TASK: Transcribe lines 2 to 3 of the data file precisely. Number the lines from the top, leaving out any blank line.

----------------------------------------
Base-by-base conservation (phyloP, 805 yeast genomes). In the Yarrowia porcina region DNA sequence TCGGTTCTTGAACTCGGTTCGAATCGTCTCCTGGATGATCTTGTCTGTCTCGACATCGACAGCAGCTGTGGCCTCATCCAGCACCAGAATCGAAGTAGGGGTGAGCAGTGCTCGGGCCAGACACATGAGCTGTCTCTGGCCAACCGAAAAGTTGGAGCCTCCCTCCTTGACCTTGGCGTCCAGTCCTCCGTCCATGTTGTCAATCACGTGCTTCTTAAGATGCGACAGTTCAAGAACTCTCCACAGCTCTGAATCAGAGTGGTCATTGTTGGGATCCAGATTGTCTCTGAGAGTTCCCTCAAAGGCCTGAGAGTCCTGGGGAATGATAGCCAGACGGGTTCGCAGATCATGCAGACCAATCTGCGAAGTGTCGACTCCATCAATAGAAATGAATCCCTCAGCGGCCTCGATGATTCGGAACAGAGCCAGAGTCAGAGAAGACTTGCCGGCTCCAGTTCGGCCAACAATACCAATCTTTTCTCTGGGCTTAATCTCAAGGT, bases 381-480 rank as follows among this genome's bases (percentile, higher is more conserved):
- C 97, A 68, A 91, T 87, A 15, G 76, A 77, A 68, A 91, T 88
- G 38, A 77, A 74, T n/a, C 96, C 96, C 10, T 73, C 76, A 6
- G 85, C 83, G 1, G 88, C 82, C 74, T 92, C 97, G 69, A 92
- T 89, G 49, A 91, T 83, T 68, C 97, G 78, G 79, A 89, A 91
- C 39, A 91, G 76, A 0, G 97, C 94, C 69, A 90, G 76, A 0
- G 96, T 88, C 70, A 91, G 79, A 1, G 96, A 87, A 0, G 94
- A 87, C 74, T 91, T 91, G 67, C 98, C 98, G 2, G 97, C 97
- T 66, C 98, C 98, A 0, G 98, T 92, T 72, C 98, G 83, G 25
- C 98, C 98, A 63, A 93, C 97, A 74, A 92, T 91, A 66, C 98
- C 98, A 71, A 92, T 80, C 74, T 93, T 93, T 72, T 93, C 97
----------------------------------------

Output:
- C 97, A 68, A 91, T 87, A 15, G 76, A 77, A 68, A 91, T 88
- G 38, A 77, A 74, T n/a, C 96, C 96, C 10, T 73, C 76, A 6